From paper to screen
BY EMMA GÓMEZ
TRANSLATED BY DAVID HÖRHAGER
Guatemala and El Salvador – two nations battered by corruption, human rights violations, injustices, persecutions, and dispossession, that share these unfortunate commonalities. The project, “From Paper to Screen,” introduces two visual proposals for contemplating sexual education and political violence. This initiative, led by Akahata, once again brings together
these two Central American countries.
“Hilar las venas” (Spinning the Veins) and “Nuevas Ropas, Viejos Hilos” (New Clothes,
Old Yarns) are two screenings that leave reflection and mixed feelings in the audience.
The productions were made by women with a diverse team from both territories.
The project began by convening artists from different parts of Latin America to translate audio-visually ideas that are in print and that are complex and relevant to the discussion of anti-gender issues and their effects. “Hilar las venas”, was produced in Guatemala by the collective Lemow and directed by Verónica Sacalxot. This production addresses the issue of sexualities as seen from the communities. “Nuevas Ropas, Viejos Hilos” delves into El Salvador’s political regime, though its creators remain anonymous for safety reasons.
Sacalxot emphasized that her production weaves stories through the words of Dominga, Carmelita, Yolanda, Bartolomé, and Miguelito, intertwining the colors of life, connecting us with the weaving hands of our ancestors. She underscored the importance of understanding Guatemala’s communities; indigenous filmmakers and women narrate stories from the community perspective. “There is both satisfaction and a commitment to conduct community screenings, taking these stories to different territories where access to local productions is challenging,” she noted. This production shatters stereotypes and conservatisms, particularly those influenced by religion. The characters hail from an indigenous community in Sololá.
A meticulous research process was undertaken out of respect for the characters and their community. A private screening was held exclusively for the protagonists to witness their story, Verónica explained. “Nuevas Ropas, Viejos Hilos” narrates repression, abuse of power, and violence.
The production intertwines the past with the present, shedding light on Nayib Bukele’s dictatorial government in El Salvador. The country grapples with oppression and persecution against those brave enough to denounce the injustices and contradictions of the current administration. Bukele has skillfully presented his actions in El Salvador, justifying the reduction of gang members on the streets, but he fails to acknowledge the over five thousand people who have gone missing since his regime began. The video portrays mothers, wives, daughters, and entire families searching for a loved one outside a prison. Innocent individuals have been unjustly detained. The government persists in suppressing freedom of speech, leading several journalists, content creators, and activists to flee the country. This proposal aims to spotlight these pressing issues.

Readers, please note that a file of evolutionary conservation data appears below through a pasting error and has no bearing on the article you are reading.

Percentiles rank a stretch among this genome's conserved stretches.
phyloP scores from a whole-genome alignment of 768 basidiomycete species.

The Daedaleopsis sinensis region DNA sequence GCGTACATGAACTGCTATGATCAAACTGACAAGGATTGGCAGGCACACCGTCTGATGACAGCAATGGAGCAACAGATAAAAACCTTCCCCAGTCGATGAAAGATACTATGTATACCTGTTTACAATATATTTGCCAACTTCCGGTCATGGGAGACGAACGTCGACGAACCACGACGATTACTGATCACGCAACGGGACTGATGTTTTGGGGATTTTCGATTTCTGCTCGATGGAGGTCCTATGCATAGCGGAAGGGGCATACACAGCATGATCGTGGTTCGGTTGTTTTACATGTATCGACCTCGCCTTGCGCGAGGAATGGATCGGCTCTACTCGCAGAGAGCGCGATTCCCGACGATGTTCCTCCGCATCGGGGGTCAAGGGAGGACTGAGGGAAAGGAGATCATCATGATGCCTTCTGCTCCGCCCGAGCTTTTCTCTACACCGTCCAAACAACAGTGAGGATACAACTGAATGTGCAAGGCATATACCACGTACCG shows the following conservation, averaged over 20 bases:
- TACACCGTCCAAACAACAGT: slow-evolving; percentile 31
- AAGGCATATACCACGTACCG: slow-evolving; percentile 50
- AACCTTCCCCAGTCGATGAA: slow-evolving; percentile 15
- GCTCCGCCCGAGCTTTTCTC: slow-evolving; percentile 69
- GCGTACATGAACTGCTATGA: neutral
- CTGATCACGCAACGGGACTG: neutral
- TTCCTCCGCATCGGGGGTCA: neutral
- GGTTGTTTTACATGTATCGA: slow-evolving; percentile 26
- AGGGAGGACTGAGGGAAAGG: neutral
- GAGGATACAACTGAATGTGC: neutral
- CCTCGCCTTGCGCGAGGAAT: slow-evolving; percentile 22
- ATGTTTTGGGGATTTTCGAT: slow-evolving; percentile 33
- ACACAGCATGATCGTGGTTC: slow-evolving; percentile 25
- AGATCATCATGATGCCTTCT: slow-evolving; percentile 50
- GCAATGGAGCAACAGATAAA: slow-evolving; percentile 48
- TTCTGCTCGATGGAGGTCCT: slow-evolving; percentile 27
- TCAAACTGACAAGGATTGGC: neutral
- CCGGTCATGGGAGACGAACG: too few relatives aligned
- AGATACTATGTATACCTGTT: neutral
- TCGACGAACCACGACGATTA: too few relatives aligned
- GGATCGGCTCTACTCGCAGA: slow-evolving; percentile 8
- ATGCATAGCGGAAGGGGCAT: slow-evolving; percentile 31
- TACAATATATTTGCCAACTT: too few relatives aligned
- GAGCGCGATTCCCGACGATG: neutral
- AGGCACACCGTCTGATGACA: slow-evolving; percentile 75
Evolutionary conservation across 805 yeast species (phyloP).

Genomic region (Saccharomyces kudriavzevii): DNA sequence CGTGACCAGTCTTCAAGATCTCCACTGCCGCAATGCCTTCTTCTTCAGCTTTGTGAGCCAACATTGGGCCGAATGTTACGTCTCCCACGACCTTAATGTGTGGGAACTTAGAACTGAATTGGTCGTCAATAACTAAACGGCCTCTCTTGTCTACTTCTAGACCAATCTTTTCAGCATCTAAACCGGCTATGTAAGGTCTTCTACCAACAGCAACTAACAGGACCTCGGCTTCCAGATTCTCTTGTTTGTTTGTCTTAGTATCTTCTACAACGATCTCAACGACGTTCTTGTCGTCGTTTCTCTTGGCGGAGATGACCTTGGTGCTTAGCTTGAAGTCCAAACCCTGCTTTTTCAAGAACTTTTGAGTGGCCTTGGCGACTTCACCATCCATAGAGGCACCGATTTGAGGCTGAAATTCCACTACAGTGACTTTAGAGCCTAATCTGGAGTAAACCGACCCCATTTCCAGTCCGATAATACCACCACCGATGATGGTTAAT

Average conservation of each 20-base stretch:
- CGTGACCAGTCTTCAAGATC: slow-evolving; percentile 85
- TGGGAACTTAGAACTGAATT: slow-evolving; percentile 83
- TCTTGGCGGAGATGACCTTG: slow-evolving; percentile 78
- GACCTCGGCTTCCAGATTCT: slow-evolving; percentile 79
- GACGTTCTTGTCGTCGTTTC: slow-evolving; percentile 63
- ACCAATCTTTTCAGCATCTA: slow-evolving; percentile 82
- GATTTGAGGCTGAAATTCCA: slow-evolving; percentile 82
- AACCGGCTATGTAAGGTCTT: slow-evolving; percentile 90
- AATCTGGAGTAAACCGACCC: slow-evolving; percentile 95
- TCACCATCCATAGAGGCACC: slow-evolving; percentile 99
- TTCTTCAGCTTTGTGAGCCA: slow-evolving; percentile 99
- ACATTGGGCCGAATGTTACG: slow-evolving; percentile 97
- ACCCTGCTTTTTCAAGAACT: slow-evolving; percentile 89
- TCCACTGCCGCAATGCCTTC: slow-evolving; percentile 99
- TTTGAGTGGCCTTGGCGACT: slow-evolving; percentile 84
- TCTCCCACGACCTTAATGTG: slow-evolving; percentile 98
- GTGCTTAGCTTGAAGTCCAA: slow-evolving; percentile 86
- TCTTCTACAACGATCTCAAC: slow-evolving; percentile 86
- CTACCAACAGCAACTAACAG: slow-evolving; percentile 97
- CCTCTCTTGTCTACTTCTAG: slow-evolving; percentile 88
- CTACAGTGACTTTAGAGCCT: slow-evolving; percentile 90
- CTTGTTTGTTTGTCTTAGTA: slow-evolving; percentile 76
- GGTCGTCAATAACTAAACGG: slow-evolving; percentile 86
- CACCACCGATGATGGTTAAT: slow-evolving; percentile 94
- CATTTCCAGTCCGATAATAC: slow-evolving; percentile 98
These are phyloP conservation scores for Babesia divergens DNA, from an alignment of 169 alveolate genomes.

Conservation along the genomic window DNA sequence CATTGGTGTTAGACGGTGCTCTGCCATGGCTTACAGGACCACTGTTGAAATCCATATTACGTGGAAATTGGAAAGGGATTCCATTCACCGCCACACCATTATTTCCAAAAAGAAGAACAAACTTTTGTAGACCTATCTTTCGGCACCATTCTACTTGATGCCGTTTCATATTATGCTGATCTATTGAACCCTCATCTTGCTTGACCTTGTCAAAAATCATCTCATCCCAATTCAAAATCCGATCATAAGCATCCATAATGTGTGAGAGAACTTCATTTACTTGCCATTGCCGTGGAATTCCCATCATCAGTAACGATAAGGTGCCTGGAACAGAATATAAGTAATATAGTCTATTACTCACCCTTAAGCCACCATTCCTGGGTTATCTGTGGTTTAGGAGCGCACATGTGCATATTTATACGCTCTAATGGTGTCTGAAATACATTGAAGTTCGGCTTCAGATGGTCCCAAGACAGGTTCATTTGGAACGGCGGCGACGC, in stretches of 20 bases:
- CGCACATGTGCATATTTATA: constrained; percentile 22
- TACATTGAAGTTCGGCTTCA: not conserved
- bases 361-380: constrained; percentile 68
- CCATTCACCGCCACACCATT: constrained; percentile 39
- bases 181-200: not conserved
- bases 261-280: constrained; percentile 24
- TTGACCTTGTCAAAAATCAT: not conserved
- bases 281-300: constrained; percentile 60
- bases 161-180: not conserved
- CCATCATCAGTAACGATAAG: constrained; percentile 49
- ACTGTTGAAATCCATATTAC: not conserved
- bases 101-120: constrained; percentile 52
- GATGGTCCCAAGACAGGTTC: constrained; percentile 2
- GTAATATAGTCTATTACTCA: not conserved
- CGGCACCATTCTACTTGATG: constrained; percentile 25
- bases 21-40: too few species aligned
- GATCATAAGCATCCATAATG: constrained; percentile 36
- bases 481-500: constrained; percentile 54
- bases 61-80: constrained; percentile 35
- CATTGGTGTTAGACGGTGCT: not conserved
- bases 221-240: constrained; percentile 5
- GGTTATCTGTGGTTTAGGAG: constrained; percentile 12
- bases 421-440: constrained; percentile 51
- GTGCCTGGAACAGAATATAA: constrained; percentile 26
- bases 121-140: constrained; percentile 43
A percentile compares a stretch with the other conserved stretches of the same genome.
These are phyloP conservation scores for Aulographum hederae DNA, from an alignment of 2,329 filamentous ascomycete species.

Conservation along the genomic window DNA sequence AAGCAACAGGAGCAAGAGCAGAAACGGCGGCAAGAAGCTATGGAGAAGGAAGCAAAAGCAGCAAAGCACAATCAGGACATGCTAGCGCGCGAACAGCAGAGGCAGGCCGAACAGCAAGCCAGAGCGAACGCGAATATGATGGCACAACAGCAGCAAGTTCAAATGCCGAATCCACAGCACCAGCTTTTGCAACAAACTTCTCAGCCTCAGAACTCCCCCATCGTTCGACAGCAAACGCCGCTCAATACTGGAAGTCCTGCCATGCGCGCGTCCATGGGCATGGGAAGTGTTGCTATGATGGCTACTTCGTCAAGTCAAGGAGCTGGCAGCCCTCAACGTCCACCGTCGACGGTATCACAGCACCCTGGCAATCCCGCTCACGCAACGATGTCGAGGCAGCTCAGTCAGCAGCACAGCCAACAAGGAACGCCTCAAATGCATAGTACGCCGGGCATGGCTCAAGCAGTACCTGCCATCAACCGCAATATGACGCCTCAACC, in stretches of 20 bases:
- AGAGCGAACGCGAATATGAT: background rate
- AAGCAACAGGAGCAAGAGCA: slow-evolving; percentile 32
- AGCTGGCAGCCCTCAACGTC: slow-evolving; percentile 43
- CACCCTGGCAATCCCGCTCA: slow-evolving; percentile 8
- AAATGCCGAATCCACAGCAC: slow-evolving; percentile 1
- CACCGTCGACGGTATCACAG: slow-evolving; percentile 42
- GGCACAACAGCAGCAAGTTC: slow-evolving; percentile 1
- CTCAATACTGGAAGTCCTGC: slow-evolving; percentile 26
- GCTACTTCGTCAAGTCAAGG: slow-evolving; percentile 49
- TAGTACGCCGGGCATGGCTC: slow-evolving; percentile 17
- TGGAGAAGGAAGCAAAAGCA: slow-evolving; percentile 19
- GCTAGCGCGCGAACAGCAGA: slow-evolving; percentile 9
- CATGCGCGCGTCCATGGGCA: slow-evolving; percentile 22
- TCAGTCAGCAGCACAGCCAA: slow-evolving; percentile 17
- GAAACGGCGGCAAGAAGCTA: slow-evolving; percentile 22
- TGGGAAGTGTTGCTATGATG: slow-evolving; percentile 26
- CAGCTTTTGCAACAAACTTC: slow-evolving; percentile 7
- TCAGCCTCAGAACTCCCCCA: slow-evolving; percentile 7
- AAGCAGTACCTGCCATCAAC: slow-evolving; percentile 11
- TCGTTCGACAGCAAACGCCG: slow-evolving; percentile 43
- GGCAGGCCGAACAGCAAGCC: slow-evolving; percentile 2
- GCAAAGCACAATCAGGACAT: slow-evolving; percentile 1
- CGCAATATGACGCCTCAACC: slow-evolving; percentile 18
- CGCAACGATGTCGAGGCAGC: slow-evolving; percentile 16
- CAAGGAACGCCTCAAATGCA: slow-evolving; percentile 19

Both audiovisual productions were presented in Xela. Analysts and filmmakers participated, discussing how the situations in the two countries mirror each other, and how governments have failed to counteract these issues Among the commentators was Anny Puac, who reflected, “How can we mobilize civic passions against practices considered intolerable without assuming a horizon of satisfaction?” In other words, these actions should not be temporary, she commented.
One of the lessons from these valuable exercises is the destruction of metaphorical meaning, amplified by the centrality of technologies, as these creations have contributed to reducing vision to mere sight.
Puac questioned, “What is the place of sexuality, diversity, and gender identity within historical archives and, above all, within police archives that safeguard decades of state violence? What does the current criminalization and stigmatization of the past reveal about the territories and post-war societies we live in and within which we are surviving in the present? “The role of us, the governed, is to be offended and to instill passion in each of our actions. A phrase that could help prevent activism from assuming a purely theatrical role of ‘pure indignation.’ So, what can we do? Here is the answer: turn what is happening into a political action, making the misfortunes of those affected visible and audible through specific techniques and policies,” she expressed.
To conclude her commentary, she poses the questions, “How do we teach new narratives outside the canons of liberalism and the West?” These audible and visible creations must serve as tools to show, for example, that a reform is nothing more than the result of a process involving conflict, confrontation, struggle, and resistance. Thus, these situations should emerge as visible and essential conflicts, not mere clashes of interest or institutional blockages.
They should demonstrate that these situations should give rise to a new balance of power, where societies perceive reform as merely a temporary profile (reformbeing just one example), she concluded.